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Chinese Vegetable Recipe (Choy Sum)

Chinese Recipe: Vegetable (Choy Sum)
Chinese Recipe: Vegetable (Choy Sum) pictures (6 of 6)

(Chinese recipes, prepare authentic Chinese food now!)

Vegetables are healthy and great, but they are boring and hard to cook. Unlike protein (such as meat or fish), vegetables don’t have much flavor. In Chinese cooking, the key to cooking vegetable dishes lies in the creative use of  side ingredients and sauces to bring out the taste and texture of vegetables.

Chinese love leafy greens: choy sum, kai lan, bok choy, gai choy, etc.  In everyday Chinese meal, there is always a vegetable dish to complement other main dishes. In Chinese or Cantonese restaurants, Chinese vegetables are often served two ways:  brown sauce (flavored with oyster sauce) or white sauce–a cooking style I am sharing with you today.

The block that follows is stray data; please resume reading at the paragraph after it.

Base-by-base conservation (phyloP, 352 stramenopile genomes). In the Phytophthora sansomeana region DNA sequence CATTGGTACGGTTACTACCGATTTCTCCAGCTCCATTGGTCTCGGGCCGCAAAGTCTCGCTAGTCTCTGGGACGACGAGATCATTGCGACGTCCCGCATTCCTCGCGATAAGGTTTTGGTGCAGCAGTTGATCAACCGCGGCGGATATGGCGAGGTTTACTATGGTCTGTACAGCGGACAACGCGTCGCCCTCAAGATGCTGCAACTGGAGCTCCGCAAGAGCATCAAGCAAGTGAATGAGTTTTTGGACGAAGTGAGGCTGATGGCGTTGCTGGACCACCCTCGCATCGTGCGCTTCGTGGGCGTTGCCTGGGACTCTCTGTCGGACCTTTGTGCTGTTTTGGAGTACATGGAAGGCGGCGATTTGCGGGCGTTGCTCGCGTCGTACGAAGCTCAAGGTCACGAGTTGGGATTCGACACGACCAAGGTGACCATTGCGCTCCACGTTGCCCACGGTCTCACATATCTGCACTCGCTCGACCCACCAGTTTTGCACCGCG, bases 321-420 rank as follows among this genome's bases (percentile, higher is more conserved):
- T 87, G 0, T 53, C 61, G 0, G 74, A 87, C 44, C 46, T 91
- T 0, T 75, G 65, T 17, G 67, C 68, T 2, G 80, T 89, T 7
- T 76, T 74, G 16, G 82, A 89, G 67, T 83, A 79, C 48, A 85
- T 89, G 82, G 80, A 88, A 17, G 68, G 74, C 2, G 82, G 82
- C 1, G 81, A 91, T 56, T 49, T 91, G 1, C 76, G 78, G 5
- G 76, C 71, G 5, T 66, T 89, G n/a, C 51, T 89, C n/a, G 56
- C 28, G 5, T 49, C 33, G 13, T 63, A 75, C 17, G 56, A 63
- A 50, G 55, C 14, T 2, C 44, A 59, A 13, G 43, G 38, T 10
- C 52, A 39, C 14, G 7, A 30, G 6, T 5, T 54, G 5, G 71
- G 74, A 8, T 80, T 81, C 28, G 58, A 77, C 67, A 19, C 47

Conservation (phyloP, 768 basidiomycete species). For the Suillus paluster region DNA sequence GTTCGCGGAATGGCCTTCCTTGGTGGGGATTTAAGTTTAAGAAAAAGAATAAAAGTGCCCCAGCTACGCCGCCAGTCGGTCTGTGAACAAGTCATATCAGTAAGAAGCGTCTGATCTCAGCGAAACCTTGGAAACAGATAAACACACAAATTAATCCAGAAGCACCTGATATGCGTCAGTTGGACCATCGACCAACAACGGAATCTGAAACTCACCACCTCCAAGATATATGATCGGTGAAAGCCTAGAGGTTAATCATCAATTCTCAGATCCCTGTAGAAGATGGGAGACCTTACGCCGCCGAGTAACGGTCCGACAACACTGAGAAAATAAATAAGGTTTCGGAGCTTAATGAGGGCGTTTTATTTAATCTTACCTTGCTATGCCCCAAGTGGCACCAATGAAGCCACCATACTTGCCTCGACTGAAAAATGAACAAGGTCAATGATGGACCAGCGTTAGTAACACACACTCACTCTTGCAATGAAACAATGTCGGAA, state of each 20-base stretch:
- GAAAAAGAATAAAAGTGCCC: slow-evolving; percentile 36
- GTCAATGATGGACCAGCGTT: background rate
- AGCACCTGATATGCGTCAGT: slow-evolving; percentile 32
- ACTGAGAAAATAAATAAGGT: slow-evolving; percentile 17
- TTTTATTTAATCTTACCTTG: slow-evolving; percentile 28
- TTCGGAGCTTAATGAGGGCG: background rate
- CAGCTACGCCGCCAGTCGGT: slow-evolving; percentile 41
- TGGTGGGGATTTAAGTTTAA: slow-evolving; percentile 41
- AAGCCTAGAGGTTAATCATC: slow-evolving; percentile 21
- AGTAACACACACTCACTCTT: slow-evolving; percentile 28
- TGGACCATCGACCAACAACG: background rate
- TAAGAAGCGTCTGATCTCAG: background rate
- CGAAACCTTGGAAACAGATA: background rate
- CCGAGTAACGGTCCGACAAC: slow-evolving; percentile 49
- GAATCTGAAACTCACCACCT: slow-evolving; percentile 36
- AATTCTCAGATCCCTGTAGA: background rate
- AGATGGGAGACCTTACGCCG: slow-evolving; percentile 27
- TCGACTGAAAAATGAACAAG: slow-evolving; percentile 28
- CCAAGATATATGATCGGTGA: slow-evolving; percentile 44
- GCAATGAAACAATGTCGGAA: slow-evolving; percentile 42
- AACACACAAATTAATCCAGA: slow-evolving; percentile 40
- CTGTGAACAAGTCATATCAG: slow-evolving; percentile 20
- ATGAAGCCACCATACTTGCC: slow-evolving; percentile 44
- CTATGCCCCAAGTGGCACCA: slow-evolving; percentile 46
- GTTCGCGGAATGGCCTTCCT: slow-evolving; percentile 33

I used choy sum (菜心/油菜心) for this recipe–a very typical Chinese vegetable that you can get in any Asian stores. Choy sum is great with oyster sauce, but an occasional white sauce is awesome, too.

If you love Chinese recipes and wish to learn more about cooking vegetables, do master this Chinese vegetable recipe as it’s very versatile and goes well with most Chinese leafy greens.

Here is my recipe for choy sum with white sauce. Bon appetit!

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52 COMMENTS... read them below or add one

      • mia

        Thank you for sharing your recipes. My husband loves the vegetable dishes we get at our local market and always wonders how they make the white sauce. I will surprise him this weekend when I make this for him. Such vibrant colors!!!